Arduino and the Sharp IR Proximity Sensor

In my last post I demonstrated how I modified a couple of Sharp IR sensors for use with my ServoBot Shield. It recently dawned on me however, that some of you might not know what these sensors are for, and how they are used. With that in mind I decided to put together this quick post as a bit of an introduction etc.

Introducing the Sharp IR Sensor

The Sharp IR family of proximity sensors are probably the most commonly used sensors by robot hobbyists. This is because they are inexpensive and are ideally suited to small robots.

Most prominently, is they are dead easy to use. Whilst these sensors don’t afford the greatest of accuracy and can also be quite noisy, they do however provide enough good information for a robot to determine if it is close to an object, or far enough away to make a choice about what to do next.

Utilising the Sharp IR Sensor

Ok, now we have got the obligatory introduction out of they way lets move onto wiring one up to an Arduino, and the code needed to determine distance. Before we do this however, those of you who want more detail about the operation of these sensors check out this great post by acroname.com.

Sharp IR Circuit

Figure 1: Basic Sharp IR Circuit

As you can see in figure 1, the connection of a Sharp IR to the Arduino is dead simple. All you need to do is attach the sensor to the Arduino’s power and ground lines and one of the anolog pins. The code for the sensor is also as easy to implement. Lets start with a basic look at getting data from the sensor:


/*
A simple script to demonstrate the getting of
raw data from a Sharp IR Sensor.
*/

// Define the analog pin used to connect the
// sharp sensor

int sensorpin = 3;

// A variable to store the values from sensor.
// This is initially zero.

int val = 0;

void setup()
{
  // Initialise the serial stream
  Serial.begin(9600);
}

void loop()
{
  // read the value of the sharp sensor on A3

  val = analogRead(sensorpin);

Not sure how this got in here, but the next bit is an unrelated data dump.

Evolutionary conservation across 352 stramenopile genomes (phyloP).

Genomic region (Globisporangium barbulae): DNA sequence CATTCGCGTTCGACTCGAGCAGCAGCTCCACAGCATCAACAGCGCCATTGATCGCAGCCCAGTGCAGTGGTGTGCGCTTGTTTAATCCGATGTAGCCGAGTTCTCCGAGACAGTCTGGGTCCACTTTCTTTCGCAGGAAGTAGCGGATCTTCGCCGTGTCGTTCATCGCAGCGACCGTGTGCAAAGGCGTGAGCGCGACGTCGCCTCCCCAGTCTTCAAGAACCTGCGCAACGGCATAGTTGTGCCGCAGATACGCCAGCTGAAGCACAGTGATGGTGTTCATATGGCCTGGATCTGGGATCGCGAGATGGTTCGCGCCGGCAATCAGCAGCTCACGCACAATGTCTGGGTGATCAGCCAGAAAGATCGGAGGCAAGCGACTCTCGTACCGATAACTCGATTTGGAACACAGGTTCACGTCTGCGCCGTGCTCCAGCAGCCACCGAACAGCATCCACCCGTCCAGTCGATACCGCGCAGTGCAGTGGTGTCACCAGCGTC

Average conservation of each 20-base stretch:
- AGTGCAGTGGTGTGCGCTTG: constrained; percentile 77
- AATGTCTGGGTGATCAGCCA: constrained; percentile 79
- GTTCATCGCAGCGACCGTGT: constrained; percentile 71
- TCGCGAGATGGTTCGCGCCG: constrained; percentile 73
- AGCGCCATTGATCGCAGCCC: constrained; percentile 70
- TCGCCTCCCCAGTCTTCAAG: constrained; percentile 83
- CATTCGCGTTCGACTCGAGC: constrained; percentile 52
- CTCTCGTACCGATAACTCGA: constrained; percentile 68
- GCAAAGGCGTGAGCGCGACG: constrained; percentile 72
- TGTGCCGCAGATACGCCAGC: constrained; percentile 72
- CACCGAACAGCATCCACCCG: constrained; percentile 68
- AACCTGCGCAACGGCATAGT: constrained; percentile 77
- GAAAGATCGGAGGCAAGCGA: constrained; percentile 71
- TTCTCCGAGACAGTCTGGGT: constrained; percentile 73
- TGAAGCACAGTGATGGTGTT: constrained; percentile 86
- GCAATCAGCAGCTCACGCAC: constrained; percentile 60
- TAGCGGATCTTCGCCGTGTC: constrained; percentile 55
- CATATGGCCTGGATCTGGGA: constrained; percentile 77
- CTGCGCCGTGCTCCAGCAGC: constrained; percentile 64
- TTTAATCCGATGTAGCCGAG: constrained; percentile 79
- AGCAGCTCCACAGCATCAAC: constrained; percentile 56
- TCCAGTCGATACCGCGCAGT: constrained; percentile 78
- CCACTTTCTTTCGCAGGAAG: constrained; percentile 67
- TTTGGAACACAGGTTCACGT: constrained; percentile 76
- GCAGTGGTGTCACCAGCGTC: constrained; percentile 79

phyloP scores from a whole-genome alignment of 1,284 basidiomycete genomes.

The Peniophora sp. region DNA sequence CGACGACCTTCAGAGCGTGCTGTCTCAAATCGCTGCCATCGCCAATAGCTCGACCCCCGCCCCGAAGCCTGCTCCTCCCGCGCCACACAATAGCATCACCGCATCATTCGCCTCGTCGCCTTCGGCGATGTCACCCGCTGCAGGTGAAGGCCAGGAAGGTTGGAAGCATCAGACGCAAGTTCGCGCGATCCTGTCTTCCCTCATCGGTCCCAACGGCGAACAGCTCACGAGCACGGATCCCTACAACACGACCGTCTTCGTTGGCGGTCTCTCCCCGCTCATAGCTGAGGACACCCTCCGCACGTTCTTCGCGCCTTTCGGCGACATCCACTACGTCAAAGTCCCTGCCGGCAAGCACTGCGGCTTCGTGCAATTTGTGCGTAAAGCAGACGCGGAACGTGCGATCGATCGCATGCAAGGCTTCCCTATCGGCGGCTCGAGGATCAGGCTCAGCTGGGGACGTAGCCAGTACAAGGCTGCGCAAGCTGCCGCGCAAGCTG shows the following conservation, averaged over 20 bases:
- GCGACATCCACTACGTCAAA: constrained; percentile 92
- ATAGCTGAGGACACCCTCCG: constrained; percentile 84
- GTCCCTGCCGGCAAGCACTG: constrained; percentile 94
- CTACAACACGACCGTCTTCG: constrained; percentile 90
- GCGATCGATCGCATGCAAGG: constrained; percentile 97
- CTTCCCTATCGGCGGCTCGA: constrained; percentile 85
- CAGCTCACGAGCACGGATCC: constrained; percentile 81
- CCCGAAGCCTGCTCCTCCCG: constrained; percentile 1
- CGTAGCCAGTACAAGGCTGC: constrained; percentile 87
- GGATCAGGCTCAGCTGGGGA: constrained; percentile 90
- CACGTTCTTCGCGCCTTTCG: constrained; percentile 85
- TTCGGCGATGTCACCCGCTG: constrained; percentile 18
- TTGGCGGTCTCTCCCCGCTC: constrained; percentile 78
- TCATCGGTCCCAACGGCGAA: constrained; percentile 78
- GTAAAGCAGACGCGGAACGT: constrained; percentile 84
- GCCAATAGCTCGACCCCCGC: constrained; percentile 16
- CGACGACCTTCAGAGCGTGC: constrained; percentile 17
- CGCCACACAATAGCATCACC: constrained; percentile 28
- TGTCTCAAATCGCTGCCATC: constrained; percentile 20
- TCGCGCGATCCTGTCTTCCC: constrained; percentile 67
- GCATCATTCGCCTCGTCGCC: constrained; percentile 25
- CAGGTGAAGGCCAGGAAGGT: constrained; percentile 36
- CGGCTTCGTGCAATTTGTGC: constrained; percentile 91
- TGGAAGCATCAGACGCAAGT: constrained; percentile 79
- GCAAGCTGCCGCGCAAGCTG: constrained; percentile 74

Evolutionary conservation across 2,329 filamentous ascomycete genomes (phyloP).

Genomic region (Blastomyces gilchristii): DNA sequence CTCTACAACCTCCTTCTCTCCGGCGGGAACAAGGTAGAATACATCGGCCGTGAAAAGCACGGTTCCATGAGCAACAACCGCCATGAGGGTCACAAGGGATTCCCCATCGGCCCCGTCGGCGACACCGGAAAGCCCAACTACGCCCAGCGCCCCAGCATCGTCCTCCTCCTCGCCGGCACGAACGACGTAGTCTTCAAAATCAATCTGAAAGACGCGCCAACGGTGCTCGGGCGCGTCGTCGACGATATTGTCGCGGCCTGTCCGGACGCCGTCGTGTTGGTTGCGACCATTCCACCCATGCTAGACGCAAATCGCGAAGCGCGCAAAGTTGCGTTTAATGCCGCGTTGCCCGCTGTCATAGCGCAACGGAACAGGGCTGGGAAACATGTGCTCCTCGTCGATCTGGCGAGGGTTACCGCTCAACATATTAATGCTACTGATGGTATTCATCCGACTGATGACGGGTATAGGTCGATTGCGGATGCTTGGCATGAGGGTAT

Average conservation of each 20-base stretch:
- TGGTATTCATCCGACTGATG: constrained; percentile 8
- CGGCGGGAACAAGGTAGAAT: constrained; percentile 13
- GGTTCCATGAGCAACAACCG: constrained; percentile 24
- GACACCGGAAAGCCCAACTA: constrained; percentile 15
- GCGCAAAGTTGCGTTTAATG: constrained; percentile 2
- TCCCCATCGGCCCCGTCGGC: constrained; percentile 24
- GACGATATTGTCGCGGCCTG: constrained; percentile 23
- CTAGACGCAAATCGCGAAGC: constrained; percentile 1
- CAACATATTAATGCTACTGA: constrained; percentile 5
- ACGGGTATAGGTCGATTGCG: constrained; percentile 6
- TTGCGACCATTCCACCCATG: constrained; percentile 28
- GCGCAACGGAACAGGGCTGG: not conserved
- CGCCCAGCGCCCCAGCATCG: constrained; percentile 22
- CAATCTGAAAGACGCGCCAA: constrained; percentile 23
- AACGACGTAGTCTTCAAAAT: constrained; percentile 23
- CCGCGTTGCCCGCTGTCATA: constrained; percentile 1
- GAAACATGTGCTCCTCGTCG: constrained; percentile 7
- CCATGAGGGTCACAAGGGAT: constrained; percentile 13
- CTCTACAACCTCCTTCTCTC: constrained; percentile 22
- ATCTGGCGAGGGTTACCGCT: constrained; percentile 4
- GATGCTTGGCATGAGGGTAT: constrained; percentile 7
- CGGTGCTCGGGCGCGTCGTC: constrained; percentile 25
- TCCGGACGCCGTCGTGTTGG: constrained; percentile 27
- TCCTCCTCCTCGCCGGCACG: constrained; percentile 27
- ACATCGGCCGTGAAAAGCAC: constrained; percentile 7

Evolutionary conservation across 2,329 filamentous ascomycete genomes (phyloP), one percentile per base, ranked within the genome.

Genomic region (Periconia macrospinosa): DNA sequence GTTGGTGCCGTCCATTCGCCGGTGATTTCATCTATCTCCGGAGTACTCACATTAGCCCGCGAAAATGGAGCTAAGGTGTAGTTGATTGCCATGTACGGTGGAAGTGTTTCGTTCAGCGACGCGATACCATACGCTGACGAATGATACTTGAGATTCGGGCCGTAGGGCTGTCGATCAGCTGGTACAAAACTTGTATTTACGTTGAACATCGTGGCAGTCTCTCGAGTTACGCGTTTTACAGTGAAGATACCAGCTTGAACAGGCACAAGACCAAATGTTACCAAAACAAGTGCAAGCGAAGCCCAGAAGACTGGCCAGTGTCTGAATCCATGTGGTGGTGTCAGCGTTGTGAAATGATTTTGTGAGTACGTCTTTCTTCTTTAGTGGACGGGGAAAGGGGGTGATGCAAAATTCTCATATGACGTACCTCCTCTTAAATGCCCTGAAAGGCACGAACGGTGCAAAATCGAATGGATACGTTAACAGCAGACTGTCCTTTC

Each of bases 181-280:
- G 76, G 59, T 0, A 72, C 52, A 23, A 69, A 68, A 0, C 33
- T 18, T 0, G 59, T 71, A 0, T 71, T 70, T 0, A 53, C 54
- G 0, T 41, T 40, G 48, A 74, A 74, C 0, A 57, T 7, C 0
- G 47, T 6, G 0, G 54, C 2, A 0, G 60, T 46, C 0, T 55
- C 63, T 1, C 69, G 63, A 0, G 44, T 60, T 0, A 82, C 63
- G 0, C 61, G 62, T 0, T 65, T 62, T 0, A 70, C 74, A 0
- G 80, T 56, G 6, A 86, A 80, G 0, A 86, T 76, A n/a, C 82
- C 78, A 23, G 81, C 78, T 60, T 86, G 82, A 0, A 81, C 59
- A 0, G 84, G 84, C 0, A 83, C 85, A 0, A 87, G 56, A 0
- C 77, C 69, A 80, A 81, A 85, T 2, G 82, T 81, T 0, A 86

// prints the value of the sensor to serial

  Serial.println(val);

  // wait a little to make reading easier

  delay(100);
}

Code 1: Simple data collection from Sharp IR

The code above (1) demonstrates how to get basic data from the sensor. This is great, but both not very user friendly and or accurate. However, by using another article by acroname.com as a guide we can adapt this code so that the outputted data is more linear and also in centimeters.

Take a look at the following:


/*
A simple script to demonstrate the getting of
raw data from a Sharp IR Sensor.
*/

// Define the analog pin used to connect the
// sharp sensor

int sensorpin = 3;

// A variable to store the values from sensor.
// This is initially zero.

int val;

// A variable to store the calculated cm value

int cm;

// the setup routine runs once when you press
// reset:

void setup()
{
  // Set the pinmode to output
  pinMode(sensorpin,OUTPUT);

  // Initialise the serial stream
  Serial.begin(9600);
}

void loop()
{
  // read the value of the sharp sensor on A3

  val = analogRead(sensorpin);

  // Apply Linearisation

  cm=(6762/(val-9))-4;

  // prints the value of the sensor to serial

  Serial.print("cm: ");
  Serial.print(cm);
  Serial.println();

  // wait a little to make reading easier

  delay(100);
}

Code 2: The Improved Code with Linearisation & cm conversion

As you can see the code (2) is pretty much the same, however this time around has an additional line added to the loop that performs Linerisation of the data. In order to facilitate this I have also added an additional int variable called “cm” and separated out the serial output using print. This is simply so I can create a string.

That’s all there is to it. With this code you should now have a working Sharp IR that outputs data to the serial in cm. Once again, I highly recommend that you read the acroname.com articles for more information on Sharp IR sensors.

NB: This code has been designed to run on a 5V Arduino, don’t be fooled by the featured image!

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In my last post I demonstrated how I modified a couple of Sharp IR sensors for use with my ServoBot […]